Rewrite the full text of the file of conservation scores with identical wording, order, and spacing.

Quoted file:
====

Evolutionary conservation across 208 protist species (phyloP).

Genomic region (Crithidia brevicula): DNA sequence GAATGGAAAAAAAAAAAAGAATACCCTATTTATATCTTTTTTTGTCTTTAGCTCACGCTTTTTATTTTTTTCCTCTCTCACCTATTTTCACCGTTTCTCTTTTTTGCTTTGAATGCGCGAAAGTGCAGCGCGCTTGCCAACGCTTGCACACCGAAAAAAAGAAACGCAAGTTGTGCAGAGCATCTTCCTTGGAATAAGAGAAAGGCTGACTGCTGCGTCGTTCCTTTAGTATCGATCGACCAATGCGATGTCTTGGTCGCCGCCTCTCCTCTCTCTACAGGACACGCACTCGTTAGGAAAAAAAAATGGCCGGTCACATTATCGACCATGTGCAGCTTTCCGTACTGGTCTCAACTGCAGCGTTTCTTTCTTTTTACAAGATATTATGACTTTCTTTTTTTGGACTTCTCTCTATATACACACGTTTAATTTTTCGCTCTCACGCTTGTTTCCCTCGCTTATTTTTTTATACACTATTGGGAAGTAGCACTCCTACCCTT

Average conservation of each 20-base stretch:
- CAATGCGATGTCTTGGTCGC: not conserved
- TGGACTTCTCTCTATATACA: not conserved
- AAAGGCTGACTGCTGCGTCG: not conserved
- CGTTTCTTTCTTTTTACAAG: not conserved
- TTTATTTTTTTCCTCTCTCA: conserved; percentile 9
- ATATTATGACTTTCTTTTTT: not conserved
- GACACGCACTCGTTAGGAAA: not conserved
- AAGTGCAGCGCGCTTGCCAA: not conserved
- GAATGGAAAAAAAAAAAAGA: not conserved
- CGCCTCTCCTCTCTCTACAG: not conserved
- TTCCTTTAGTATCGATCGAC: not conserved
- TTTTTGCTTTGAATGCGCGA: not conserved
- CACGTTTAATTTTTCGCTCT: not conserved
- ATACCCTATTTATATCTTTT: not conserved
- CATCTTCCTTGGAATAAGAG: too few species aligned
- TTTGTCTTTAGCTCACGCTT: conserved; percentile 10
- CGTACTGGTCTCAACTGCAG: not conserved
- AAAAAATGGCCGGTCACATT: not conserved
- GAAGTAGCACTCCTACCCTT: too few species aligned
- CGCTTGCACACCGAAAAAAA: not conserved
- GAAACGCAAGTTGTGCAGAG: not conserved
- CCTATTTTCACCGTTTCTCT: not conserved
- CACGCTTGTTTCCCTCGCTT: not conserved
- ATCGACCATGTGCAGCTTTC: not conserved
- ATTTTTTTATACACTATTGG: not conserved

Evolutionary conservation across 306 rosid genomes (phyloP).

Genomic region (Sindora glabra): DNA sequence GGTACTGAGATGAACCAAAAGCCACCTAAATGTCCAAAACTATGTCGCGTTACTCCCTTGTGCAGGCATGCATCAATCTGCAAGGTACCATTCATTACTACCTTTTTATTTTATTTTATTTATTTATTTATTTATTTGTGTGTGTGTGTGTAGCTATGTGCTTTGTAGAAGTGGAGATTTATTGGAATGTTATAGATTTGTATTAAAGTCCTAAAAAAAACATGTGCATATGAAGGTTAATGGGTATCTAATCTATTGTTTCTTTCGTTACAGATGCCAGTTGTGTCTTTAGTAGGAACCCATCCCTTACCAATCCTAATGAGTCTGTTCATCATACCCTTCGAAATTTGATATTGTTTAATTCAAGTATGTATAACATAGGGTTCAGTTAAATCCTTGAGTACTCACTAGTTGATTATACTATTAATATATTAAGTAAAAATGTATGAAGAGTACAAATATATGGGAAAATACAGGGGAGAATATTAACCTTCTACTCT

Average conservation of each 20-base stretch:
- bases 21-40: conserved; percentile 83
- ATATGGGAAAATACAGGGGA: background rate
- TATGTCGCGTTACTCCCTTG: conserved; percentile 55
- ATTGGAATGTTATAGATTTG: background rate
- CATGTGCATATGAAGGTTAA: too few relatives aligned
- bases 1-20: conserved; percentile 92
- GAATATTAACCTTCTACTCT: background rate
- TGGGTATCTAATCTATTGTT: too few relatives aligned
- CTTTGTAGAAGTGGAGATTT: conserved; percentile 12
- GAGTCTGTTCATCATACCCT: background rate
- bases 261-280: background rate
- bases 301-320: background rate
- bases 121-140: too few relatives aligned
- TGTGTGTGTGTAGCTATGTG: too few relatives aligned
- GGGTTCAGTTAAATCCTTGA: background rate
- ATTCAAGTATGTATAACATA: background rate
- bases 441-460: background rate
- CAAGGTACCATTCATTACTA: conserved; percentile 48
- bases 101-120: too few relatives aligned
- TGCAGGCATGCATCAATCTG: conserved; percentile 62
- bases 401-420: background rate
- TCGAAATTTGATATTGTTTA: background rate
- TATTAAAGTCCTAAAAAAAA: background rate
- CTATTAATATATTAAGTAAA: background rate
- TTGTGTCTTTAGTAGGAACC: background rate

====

Evolutionary conservation across 208 protist species (phyloP).

Genomic region (Crithidia brevicula): DNA sequence GAATGGAAAAAAAAAAAAGAATACCCTATTTATATCTTTTTTTGTCTTTAGCTCACGCTTTTTATTTTTTTCCTCTCTCACCTATTTTCACCGTTTCTCTTTTTTGCTTTGAATGCGCGAAAGTGCAGCGCGCTTGCCAACGCTTGCACACCGAAAAAAAGAAACGCAAGTTGTGCAGAGCATCTTCCTTGGAATAAGAGAAAGGCTGACTGCTGCGTCGTTCCTTTAGTATCGATCGACCAATGCGATGTCTTGGTCGCCGCCTCTCCTCTCTCTACAGGACACGCACTCGTTAGGAAAAAAAAATGGCCGGTCACATTATCGACCATGTGCAGCTTTCCGTACTGGTCTCAACTGCAGCGTTTCTTTCTTTTTACAAGATATTATGACTTTCTTTTTTTGGACTTCTCTCTATATACACACGTTTAATTTTTCGCTCTCACGCTTGTTTCCCTCGCTTATTTTTTTATACACTATTGGGAAGTAGCACTCCTACCCTT

Average conservation of each 20-base stretch:
- CAATGCGATGTCTTGGTCGC: not conserved
- TGGACTTCTCTCTATATACA: not conserved
- AAAGGCTGACTGCTGCGTCG: not conserved
- CGTTTCTTTCTTTTTACAAG: not conserved
- TTTATTTTTTTCCTCTCTCA: conserved; percentile 9
- ATATTATGACTTTCTTTTTT: not conserved
- GACACGCACTCGTTAGGAAA: not conserved
- AAGTGCAGCGCGCTTGCCAA: not conserved
- GAATGGAAAAAAAAAAAAGA: not conserved
- CGCCTCTCCTCTCTCTACAG: not conserved
- TTCCTTTAGTATCGATCGAC: not conserved
- TTTTTGCTTTGAATGCGCGA: not conserved
- CACGTTTAATTTTTCGCTCT: not conserved
- ATACCCTATTTATATCTTTT: not conserved
- CATCTTCCTTGGAATAAGAG: too few species aligned
- TTTGTCTTTAGCTCACGCTT: conserved; percentile 10
- CGTACTGGTCTCAACTGCAG: not conserved
- AAAAAATGGCCGGTCACATT: not conserved
- GAAGTAGCACTCCTACCCTT: too few species aligned
- CGCTTGCACACCGAAAAAAA: not conserved
- GAAACGCAAGTTGTGCAGAG: not conserved
- CCTATTTTCACCGTTTCTCT: not conserved
- CACGCTTGTTTCCCTCGCTT: not conserved
- ATCGACCATGTGCAGCTTTC: not conserved
- ATTTTTTTATACACTATTGG: not conserved

Evolutionary conservation across 306 rosid genomes (phyloP).

Genomic region (Sindora glabra): DNA sequence GGTACTGAGATGAACCAAAAGCCACCTAAATGTCCAAAACTATGTCGCGTTACTCCCTTGTGCAGGCATGCATCAATCTGCAAGGTACCATTCATTACTACCTTTTTATTTTATTTTATTTATTTATTTATTTATTTGTGTGTGTGTGTGTAGCTATGTGCTTTGTAGAAGTGGAGATTTATTGGAATGTTATAGATTTGTATTAAAGTCCTAAAAAAAACATGTGCATATGAAGGTTAATGGGTATCTAATCTATTGTTTCTTTCGTTACAGATGCCAGTTGTGTCTTTAGTAGGAACCCATCCCTTACCAATCCTAATGAGTCTGTTCATCATACCCTTCGAAATTTGATATTGTTTAATTCAAGTATGTATAACATAGGGTTCAGTTAAATCCTTGAGTACTCACTAGTTGATTATACTATTAATATATTAAGTAAAAATGTATGAAGAGTACAAATATATGGGAAAATACAGGGGAGAATATTAACCTTCTACTCT

Average conservation of each 20-base stretch:
- bases 21-40: conserved; percentile 83
- ATATGGGAAAATACAGGGGA: background rate
- TATGTCGCGTTACTCCCTTG: conserved; percentile 55
- ATTGGAATGTTATAGATTTG: background rate
- CATGTGCATATGAAGGTTAA: too few relatives aligned
- bases 1-20: conserved; percentile 92
- GAATATTAACCTTCTACTCT: background rate
- TGGGTATCTAATCTATTGTT: too few relatives aligned
- CTTTGTAGAAGTGGAGATTT: conserved; percentile 12
- GAGTCTGTTCATCATACCCT: background rate
- bases 261-280: background rate
- bases 301-320: background rate
- bases 121-140: too few relatives aligned
- TGTGTGTGTGTAGCTATGTG: too few relatives aligned
- GGGTTCAGTTAAATCCTTGA: background rate
- ATTCAAGTATGTATAACATA: background rate
- bases 441-460: background rate
- CAAGGTACCATTCATTACTA: conserved; percentile 48
- bases 101-120: too few relatives aligned
- TGCAGGCATGCATCAATCTG: conserved; percentile 62
- bases 401-420: background rate
- TCGAAATTTGATATTGTTTA: background rate
- TATTAAAGTCCTAAAAAAAA: background rate
- CTATTAATATATTAAGTAAA: background rate
- TTGTGTCTTTAGTAGGAACC: background rate